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    Birth Control In Adolescent (1000 words)

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    In order to analyze the impact that access to birth control has on adolescent females’ education decisions, the modified Gary-Bobo and Trannoy (2015) model’s goal is to find the optimal subsidy for birth control based on the total expense on birth control, degree of avoidance to pregnancy, decision to finish high school or not, type of birth control, the amount of effort put into pregnancy avoidance and either school or work, the probability of nature deciding either pregnancy or not, and the various payoffs in the form of wages. The moral hazard in this case is the risk that adolescents may participate in a higher rate of risky sexual behavior and the adverse selection is that they know how much sex they will have and the vigilance with which they will use the birth control while policymakers do not. This modified Gary-Bobo and Trannoy (2015) model will find the amount of subsidy that should be granted by the government in order to have the greatest utility from birth control, education, and potential wages.

    This model follows a timeline of decisions made by the student where every decision is made with them taking into consideration all of their previous choices, as shown below: Variables:

    λi (qi, Rij, ri) ei Pi, pi π εij u(ω-Rij), u(w-ri) i k

    Explanation of timeline:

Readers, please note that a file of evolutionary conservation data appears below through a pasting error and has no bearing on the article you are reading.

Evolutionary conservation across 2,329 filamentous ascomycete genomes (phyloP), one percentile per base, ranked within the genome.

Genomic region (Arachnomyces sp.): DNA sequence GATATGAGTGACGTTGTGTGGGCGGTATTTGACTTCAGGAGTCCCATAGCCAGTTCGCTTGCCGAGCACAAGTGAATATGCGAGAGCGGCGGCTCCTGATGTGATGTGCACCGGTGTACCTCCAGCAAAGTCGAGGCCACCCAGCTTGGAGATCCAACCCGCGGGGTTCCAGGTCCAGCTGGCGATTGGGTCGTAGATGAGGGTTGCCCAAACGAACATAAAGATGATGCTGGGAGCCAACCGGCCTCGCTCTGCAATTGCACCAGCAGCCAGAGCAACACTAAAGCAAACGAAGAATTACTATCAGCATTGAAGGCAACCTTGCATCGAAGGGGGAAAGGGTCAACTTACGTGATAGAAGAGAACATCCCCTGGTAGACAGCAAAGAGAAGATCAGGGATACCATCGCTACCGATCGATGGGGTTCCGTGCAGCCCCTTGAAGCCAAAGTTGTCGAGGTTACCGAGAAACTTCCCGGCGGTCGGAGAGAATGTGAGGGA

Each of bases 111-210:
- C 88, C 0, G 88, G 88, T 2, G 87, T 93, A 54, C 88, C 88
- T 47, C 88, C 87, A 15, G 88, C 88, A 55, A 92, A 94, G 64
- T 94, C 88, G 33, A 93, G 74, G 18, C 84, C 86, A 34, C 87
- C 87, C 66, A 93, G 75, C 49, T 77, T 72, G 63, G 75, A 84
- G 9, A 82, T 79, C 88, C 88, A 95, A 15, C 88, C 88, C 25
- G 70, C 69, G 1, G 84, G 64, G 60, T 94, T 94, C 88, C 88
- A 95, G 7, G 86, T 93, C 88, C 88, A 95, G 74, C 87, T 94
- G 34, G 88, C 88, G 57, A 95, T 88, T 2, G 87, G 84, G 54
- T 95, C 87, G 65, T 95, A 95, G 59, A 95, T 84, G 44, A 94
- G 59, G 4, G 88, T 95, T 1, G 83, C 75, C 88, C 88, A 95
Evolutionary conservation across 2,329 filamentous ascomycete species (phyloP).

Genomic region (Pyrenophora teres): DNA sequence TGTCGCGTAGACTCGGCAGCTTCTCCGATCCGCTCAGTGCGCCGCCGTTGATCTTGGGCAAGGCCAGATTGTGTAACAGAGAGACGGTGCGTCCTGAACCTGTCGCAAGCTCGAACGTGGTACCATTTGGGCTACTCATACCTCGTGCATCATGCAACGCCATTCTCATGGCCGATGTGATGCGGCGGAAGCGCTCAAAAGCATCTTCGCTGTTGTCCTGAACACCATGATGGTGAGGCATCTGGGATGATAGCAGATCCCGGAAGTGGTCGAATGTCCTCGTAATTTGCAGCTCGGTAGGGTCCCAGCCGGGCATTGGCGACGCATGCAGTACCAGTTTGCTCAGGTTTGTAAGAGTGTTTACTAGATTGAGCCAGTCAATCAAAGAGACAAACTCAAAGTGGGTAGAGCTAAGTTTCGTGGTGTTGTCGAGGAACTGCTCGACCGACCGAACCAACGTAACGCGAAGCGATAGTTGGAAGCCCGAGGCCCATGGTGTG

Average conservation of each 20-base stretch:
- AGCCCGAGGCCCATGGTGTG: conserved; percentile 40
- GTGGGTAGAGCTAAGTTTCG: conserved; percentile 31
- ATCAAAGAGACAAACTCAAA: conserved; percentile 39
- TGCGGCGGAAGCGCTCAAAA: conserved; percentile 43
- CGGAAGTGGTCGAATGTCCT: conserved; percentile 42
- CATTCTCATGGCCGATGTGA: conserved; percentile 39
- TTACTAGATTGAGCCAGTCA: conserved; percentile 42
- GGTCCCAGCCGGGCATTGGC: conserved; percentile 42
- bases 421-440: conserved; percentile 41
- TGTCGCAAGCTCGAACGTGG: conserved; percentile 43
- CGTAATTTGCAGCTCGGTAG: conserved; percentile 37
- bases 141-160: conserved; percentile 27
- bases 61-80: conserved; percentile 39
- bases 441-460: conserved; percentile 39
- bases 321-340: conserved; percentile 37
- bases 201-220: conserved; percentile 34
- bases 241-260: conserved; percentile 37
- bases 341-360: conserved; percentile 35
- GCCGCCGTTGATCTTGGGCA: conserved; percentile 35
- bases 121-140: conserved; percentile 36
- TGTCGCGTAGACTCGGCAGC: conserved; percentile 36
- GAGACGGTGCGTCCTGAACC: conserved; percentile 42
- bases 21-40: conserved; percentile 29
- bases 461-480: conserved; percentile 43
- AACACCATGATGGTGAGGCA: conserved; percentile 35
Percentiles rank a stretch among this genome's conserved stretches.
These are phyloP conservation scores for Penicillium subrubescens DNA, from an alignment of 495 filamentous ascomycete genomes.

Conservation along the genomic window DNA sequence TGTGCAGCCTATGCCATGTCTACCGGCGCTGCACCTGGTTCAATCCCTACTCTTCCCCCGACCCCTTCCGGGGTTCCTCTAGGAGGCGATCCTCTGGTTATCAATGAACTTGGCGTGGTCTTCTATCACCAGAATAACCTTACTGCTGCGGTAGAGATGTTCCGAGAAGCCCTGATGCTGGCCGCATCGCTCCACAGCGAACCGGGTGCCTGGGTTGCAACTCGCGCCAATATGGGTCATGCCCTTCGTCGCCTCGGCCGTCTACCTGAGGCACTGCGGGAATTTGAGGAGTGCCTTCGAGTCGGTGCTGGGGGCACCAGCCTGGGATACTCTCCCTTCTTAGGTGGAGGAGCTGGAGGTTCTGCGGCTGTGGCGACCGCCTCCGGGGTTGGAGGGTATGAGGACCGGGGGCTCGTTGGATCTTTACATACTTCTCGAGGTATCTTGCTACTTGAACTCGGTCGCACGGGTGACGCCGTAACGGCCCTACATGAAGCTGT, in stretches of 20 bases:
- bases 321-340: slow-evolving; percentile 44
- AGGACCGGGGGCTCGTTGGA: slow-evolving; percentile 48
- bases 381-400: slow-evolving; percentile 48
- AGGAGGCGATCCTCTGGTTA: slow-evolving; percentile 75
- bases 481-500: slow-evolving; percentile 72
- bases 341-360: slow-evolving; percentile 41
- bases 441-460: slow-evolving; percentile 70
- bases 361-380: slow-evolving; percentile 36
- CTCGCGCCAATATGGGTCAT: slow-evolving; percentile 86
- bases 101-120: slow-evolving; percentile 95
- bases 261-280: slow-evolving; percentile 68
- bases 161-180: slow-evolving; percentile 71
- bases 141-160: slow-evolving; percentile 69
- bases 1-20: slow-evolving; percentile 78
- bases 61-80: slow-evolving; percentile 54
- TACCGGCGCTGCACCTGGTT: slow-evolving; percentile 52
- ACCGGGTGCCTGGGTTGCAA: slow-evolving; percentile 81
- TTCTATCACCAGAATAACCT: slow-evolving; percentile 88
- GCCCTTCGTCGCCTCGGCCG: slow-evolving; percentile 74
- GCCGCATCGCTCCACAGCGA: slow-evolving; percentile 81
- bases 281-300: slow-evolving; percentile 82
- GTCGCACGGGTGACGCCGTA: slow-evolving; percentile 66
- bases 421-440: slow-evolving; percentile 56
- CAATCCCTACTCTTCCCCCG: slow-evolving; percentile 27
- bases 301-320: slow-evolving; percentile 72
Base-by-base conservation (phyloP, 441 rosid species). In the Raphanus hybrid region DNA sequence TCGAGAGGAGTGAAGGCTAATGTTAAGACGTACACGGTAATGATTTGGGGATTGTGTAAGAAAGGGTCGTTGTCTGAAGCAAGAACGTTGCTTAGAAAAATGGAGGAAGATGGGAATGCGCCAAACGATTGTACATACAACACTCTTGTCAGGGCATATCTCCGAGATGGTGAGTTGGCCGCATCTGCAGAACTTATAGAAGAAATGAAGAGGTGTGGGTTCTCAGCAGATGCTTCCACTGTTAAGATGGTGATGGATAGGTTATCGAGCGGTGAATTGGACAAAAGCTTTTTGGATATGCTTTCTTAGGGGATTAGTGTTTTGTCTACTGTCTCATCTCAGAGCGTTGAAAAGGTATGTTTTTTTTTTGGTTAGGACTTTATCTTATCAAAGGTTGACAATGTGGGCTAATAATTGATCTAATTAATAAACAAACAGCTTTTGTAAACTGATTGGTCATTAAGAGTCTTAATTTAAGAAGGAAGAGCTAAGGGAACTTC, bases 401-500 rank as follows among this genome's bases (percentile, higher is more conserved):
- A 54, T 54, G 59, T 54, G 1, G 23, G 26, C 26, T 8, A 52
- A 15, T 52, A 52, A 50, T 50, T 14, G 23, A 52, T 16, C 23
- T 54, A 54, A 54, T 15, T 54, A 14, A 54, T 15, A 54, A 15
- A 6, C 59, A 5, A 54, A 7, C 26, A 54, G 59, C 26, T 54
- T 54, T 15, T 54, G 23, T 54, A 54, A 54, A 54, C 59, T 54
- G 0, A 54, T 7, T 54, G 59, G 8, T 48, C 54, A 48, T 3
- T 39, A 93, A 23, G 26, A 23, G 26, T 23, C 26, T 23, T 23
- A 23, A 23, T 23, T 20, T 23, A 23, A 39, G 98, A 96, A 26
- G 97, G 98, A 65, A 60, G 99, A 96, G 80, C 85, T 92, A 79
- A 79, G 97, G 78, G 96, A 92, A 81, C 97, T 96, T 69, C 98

The timeline of this model can be broken up into two sections; pre and post-pregnancy. In the first part the student gets assigned their Ex ante type: i. The variable i can be either 1 or 2 depending on if the student is prone to avoid pregnancy (1) or neglect the responsibility of it (2). The next step is where the student self selects the amount of sex they will participate in and chooses what birth control method they will use. The birth control is represented by q (for quantity or quality) and can be either 1 or 2, 1 being none and/or short term options and 2 being highly effective or longer lasting birth control methods. Since students are aware of their Ex ante type these decisions are made with that in mind. They know whether they are likely to avoid the risk of pregnancy and so they choose whether they should have sex and whether they need a short or long term birth control method or none at all based on that. This also takes into account their “Resource constraint” which in this case in the student’s insurance coverage. Next is the effort put into avoiding pregnancy which is the vigilance with which the student takes their chosen mode of birth control. From there nature decides whether the student has become pregnant or not based on probability which is calculated from their previous decisions.